The cyclone gathered pace as it bore down on the tiny island kingdom, which declared a state of emergency, warning residents to seek shelter from destructive winds and massive sea surges.
By early Thursday it had again become a scale-topping Category Five superstorm – surprising meteorologists after signs earlier in the week that its intensity was dropping.
Packing winds of up to 260 kilometres per hour (160 miles per hour), it cut power in parts of the country and police said at least three tourist resorts north of the capital Nuku’alofa had been reduced to rubble.
The cyclone killed 27 people in the Solomons late last week before barrelling southeast to directly hit Vanuatu as a Category Five, obliterating entire towns in the northern provinces.
There have been no reports of deaths in Vanuatu, Fiji or Tonga, with emergency workers saying residents in the hardest hit areas took shelter early.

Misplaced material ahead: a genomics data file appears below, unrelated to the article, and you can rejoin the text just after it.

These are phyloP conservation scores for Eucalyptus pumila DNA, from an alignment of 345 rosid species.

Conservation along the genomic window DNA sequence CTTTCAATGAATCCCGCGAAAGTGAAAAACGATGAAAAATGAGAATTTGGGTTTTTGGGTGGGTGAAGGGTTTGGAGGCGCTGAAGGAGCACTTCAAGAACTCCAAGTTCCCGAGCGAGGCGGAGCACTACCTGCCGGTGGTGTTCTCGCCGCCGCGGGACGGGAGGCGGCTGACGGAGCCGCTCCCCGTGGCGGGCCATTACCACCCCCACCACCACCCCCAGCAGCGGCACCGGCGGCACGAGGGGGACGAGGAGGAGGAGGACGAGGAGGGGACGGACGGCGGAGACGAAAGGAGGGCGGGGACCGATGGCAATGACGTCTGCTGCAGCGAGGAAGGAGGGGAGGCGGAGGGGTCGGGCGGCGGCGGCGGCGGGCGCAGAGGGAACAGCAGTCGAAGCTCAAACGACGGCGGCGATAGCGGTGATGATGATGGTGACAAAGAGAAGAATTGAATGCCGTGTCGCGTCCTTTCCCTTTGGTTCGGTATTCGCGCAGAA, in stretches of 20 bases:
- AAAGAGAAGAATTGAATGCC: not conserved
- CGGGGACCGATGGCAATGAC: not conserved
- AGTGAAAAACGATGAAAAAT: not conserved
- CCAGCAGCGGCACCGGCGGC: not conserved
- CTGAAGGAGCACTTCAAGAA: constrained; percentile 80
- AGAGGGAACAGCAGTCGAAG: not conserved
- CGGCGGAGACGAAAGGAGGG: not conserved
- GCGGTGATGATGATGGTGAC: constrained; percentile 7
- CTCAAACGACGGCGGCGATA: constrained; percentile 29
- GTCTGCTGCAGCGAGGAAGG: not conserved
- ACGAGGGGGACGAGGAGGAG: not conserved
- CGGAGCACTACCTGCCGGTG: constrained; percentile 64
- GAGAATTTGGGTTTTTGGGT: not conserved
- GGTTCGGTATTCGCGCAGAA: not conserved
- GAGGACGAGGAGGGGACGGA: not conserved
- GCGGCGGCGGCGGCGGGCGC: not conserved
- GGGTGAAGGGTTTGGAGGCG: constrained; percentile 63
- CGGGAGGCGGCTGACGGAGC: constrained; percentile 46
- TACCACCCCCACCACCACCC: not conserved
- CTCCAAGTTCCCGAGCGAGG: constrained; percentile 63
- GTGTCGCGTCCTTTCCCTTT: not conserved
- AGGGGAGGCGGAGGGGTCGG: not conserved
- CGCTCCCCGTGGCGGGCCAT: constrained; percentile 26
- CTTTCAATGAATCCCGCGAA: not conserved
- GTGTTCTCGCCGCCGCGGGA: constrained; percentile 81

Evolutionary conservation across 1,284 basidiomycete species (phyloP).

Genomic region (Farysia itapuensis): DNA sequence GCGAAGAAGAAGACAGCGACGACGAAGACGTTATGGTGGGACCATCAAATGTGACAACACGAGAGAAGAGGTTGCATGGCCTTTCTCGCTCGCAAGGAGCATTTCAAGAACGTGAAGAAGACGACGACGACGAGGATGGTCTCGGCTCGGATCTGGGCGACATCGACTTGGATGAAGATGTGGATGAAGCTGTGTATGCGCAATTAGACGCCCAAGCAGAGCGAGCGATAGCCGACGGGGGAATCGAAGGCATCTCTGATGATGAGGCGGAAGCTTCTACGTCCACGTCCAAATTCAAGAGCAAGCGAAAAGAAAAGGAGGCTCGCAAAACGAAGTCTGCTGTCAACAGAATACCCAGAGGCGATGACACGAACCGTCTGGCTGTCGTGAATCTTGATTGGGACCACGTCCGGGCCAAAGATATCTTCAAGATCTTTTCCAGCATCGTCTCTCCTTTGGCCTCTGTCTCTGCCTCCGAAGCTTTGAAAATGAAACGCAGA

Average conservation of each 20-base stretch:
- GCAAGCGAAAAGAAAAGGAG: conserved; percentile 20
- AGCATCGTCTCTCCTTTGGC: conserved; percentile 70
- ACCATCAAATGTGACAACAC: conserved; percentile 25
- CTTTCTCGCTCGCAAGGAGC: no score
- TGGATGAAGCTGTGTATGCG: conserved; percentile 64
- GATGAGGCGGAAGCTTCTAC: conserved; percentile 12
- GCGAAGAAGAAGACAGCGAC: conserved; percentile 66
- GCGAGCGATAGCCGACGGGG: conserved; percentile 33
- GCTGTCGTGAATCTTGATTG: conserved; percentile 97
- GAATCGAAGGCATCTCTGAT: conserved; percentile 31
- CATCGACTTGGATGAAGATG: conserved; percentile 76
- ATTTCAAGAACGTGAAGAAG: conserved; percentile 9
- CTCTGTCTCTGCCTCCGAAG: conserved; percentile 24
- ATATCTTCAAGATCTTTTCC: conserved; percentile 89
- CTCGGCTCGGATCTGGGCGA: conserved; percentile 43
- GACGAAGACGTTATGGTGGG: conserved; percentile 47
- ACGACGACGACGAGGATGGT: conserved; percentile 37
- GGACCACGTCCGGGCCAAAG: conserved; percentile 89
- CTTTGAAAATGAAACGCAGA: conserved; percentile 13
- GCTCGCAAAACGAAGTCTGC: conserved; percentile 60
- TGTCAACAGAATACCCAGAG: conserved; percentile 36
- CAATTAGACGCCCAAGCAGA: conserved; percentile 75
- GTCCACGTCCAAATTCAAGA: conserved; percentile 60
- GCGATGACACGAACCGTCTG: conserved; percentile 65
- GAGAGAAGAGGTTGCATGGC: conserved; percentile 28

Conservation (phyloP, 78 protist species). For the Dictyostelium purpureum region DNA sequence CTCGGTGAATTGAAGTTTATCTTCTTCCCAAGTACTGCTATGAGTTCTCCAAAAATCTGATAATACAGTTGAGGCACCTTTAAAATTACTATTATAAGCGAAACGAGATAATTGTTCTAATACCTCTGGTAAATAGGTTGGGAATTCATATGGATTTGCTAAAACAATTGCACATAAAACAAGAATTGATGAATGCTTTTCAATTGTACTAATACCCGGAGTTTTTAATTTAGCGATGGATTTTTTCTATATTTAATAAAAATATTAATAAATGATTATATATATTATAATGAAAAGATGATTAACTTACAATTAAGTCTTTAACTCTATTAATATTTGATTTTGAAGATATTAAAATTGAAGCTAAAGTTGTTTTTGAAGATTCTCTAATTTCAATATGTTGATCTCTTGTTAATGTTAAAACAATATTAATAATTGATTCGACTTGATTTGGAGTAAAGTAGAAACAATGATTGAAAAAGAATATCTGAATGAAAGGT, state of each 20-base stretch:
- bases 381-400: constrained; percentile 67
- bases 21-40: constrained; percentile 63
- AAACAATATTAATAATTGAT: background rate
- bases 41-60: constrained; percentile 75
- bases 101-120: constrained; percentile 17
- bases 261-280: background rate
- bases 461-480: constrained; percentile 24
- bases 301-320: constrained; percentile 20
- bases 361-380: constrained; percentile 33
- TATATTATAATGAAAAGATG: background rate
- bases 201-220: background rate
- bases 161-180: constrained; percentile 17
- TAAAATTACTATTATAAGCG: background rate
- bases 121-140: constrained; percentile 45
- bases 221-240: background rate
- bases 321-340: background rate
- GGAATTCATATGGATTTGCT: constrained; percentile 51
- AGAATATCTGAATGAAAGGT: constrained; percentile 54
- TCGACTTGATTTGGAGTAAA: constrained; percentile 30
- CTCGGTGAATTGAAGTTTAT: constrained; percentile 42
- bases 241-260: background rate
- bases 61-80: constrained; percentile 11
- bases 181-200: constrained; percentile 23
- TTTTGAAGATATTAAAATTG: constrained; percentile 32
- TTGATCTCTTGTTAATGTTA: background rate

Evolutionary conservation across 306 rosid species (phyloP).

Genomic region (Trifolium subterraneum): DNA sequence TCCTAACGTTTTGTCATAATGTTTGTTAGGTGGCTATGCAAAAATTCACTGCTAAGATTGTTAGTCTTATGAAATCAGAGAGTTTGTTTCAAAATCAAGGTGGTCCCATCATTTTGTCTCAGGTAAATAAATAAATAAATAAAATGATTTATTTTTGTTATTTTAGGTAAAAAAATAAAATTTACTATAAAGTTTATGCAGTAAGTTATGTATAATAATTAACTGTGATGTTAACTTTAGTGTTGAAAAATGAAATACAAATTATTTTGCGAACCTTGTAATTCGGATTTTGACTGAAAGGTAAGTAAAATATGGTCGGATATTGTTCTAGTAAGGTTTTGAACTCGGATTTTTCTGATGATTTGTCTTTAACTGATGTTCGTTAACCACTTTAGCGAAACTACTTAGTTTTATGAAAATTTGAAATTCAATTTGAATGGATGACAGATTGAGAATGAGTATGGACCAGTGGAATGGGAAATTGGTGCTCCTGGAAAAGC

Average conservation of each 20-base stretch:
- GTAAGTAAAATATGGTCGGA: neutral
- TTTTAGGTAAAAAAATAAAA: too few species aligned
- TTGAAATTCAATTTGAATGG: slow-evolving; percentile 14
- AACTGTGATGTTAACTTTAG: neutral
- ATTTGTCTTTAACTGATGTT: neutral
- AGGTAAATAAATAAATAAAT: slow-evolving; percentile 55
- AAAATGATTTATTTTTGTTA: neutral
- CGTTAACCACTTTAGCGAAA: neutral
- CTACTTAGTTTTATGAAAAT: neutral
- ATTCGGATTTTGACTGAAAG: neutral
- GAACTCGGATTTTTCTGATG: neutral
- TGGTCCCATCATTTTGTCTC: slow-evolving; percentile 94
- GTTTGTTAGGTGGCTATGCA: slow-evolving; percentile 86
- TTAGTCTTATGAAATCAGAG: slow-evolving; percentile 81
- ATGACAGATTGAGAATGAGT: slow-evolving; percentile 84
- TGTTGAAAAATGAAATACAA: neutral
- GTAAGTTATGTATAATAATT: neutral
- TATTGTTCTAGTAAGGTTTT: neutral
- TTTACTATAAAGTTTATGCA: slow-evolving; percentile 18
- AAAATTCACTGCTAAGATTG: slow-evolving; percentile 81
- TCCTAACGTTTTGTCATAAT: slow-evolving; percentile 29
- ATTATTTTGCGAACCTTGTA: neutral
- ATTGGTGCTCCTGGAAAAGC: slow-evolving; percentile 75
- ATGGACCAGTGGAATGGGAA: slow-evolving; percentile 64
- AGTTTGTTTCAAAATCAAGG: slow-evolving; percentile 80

“It appears that many buildings and crops have been destroyed and some people in the most affected areas have lost everything,” Red Cross Vanuatu secretary general Jacqueline de Gaillande said.
Harold weakened slightly to a still-formidable Category Four as it lashed Fiji on Wednesday but hopes the storm was dissipating were dashed when it regathered momentum heading towards Tonga.
“It’s been a tricky one to predict,” meteorologist Bill Singh from New Zealand’s Metservice told AFP.
“We knew the track it was going to take but initially everyone thought it was just going to be Cat 3 or 4, but as it progressed over open warm waters it deepened.” – AFP